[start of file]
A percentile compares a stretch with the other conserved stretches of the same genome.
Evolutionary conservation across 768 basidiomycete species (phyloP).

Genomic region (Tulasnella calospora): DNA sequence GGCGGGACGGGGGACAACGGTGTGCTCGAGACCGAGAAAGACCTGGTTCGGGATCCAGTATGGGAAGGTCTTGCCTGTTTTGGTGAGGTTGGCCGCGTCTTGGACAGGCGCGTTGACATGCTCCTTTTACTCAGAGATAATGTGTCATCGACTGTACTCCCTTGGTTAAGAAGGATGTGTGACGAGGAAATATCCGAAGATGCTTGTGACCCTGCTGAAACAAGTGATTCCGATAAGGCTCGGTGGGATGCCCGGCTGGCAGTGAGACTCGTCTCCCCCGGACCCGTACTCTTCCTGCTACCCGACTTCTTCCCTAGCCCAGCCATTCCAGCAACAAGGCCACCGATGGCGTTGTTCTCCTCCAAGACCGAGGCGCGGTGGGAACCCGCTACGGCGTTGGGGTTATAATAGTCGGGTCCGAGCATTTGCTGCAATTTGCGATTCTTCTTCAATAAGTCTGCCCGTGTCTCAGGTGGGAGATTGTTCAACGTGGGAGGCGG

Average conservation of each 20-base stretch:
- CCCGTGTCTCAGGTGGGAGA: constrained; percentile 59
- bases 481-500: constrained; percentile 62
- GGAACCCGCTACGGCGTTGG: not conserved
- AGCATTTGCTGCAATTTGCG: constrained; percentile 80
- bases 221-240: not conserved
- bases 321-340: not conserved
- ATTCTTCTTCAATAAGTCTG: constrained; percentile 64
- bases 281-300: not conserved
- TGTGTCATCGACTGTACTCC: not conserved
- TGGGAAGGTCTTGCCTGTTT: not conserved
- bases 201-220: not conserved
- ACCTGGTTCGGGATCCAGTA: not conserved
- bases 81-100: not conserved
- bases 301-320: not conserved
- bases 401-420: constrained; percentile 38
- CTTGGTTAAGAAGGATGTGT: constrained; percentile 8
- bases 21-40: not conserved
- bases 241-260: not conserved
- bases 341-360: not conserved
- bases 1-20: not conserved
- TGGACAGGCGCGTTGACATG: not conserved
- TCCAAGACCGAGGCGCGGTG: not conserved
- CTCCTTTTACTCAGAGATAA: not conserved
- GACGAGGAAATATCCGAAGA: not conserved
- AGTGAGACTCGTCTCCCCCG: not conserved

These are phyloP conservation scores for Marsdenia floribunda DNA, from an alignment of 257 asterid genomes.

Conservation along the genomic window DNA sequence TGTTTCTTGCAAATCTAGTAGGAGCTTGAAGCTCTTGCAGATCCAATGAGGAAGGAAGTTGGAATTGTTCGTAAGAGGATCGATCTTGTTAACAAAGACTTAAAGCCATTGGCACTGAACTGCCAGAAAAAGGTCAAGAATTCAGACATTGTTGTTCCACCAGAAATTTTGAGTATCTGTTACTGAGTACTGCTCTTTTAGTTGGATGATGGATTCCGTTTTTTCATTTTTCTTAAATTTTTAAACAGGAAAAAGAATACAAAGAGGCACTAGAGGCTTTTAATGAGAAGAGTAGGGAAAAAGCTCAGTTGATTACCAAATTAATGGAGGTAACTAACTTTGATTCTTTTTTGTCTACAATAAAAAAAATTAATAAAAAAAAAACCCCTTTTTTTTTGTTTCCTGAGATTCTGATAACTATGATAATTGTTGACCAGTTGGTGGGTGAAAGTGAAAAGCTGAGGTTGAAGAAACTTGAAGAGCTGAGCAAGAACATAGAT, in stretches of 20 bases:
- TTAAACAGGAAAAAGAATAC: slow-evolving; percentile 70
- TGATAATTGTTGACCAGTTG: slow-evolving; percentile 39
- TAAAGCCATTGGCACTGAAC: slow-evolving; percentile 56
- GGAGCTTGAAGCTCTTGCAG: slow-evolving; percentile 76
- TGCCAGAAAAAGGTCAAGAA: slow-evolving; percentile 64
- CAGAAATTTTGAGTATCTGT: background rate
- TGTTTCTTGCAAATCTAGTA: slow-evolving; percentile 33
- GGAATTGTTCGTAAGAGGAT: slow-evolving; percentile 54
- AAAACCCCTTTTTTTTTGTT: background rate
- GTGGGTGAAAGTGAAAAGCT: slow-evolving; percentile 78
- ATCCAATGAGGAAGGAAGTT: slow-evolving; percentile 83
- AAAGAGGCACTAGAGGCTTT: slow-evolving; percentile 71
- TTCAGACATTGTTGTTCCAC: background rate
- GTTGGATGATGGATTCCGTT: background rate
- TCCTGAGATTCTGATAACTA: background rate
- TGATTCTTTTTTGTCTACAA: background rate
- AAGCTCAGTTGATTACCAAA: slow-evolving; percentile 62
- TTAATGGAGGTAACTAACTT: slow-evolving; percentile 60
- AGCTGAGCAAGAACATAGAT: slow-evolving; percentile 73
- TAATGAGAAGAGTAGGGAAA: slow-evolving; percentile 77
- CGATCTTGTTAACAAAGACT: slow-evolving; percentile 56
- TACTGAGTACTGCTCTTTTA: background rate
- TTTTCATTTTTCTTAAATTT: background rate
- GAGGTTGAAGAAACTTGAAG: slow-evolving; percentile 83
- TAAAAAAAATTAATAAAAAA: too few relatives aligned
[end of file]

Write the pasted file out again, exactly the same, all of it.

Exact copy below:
A percentile compares a stretch with the other conserved stretches of the same genome.
Evolutionary conservation across 768 basidiomycete species (phyloP).

Genomic region (Tulasnella calospora): DNA sequence GGCGGGACGGGGGACAACGGTGTGCTCGAGACCGAGAAAGACCTGGTTCGGGATCCAGTATGGGAAGGTCTTGCCTGTTTTGGTGAGGTTGGCCGCGTCTTGGACAGGCGCGTTGACATGCTCCTTTTACTCAGAGATAATGTGTCATCGACTGTACTCCCTTGGTTAAGAAGGATGTGTGACGAGGAAATATCCGAAGATGCTTGTGACCCTGCTGAAACAAGTGATTCCGATAAGGCTCGGTGGGATGCCCGGCTGGCAGTGAGACTCGTCTCCCCCGGACCCGTACTCTTCCTGCTACCCGACTTCTTCCCTAGCCCAGCCATTCCAGCAACAAGGCCACCGATGGCGTTGTTCTCCTCCAAGACCGAGGCGCGGTGGGAACCCGCTACGGCGTTGGGGTTATAATAGTCGGGTCCGAGCATTTGCTGCAATTTGCGATTCTTCTTCAATAAGTCTGCCCGTGTCTCAGGTGGGAGATTGTTCAACGTGGGAGGCGG

Average conservation of each 20-base stretch:
- CCCGTGTCTCAGGTGGGAGA: constrained; percentile 59
- bases 481-500: constrained; percentile 62
- GGAACCCGCTACGGCGTTGG: not conserved
- AGCATTTGCTGCAATTTGCG: constrained; percentile 80
- bases 221-240: not conserved
- bases 321-340: not conserved
- ATTCTTCTTCAATAAGTCTG: constrained; percentile 64
- bases 281-300: not conserved
- TGTGTCATCGACTGTACTCC: not conserved
- TGGGAAGGTCTTGCCTGTTT: not conserved
- bases 201-220: not conserved
- ACCTGGTTCGGGATCCAGTA: not conserved
- bases 81-100: not conserved
- bases 301-320: not conserved
- bases 401-420: constrained; percentile 38
- CTTGGTTAAGAAGGATGTGT: constrained; percentile 8
- bases 21-40: not conserved
- bases 241-260: not conserved
- bases 341-360: not conserved
- bases 1-20: not conserved
- TGGACAGGCGCGTTGACATG: not conserved
- TCCAAGACCGAGGCGCGGTG: not conserved
- CTCCTTTTACTCAGAGATAA: not conserved
- GACGAGGAAATATCCGAAGA: not conserved
- AGTGAGACTCGTCTCCCCCG: not conserved

These are phyloP conservation scores for Marsdenia floribunda DNA, from an alignment of 257 asterid genomes.

Conservation along the genomic window DNA sequence TGTTTCTTGCAAATCTAGTAGGAGCTTGAAGCTCTTGCAGATCCAATGAGGAAGGAAGTTGGAATTGTTCGTAAGAGGATCGATCTTGTTAACAAAGACTTAAAGCCATTGGCACTGAACTGCCAGAAAAAGGTCAAGAATTCAGACATTGTTGTTCCACCAGAAATTTTGAGTATCTGTTACTGAGTACTGCTCTTTTAGTTGGATGATGGATTCCGTTTTTTCATTTTTCTTAAATTTTTAAACAGGAAAAAGAATACAAAGAGGCACTAGAGGCTTTTAATGAGAAGAGTAGGGAAAAAGCTCAGTTGATTACCAAATTAATGGAGGTAACTAACTTTGATTCTTTTTTGTCTACAATAAAAAAAATTAATAAAAAAAAAACCCCTTTTTTTTTGTTTCCTGAGATTCTGATAACTATGATAATTGTTGACCAGTTGGTGGGTGAAAGTGAAAAGCTGAGGTTGAAGAAACTTGAAGAGCTGAGCAAGAACATAGAT, in stretches of 20 bases:
- TTAAACAGGAAAAAGAATAC: slow-evolving; percentile 70
- TGATAATTGTTGACCAGTTG: slow-evolving; percentile 39
- TAAAGCCATTGGCACTGAAC: slow-evolving; percentile 56
- GGAGCTTGAAGCTCTTGCAG: slow-evolving; percentile 76
- TGCCAGAAAAAGGTCAAGAA: slow-evolving; percentile 64
- CAGAAATTTTGAGTATCTGT: background rate
- TGTTTCTTGCAAATCTAGTA: slow-evolving; percentile 33
- GGAATTGTTCGTAAGAGGAT: slow-evolving; percentile 54
- AAAACCCCTTTTTTTTTGTT: background rate
- GTGGGTGAAAGTGAAAAGCT: slow-evolving; percentile 78
- ATCCAATGAGGAAGGAAGTT: slow-evolving; percentile 83
- AAAGAGGCACTAGAGGCTTT: slow-evolving; percentile 71
- TTCAGACATTGTTGTTCCAC: background rate
- GTTGGATGATGGATTCCGTT: background rate
- TCCTGAGATTCTGATAACTA: background rate
- TGATTCTTTTTTGTCTACAA: background rate
- AAGCTCAGTTGATTACCAAA: slow-evolving; percentile 62
- TTAATGGAGGTAACTAACTT: slow-evolving; percentile 60
- AGCTGAGCAAGAACATAGAT: slow-evolving; percentile 73
- TAATGAGAAGAGTAGGGAAA: slow-evolving; percentile 77
- CGATCTTGTTAACAAAGACT: slow-evolving; percentile 56
- TACTGAGTACTGCTCTTTTA: background rate
- TTTTCATTTTTCTTAAATTT: background rate
- GAGGTTGAAGAAACTTGAAG: slow-evolving; percentile 83
- TAAAAAAAATTAATAAAAAA: too few relatives aligned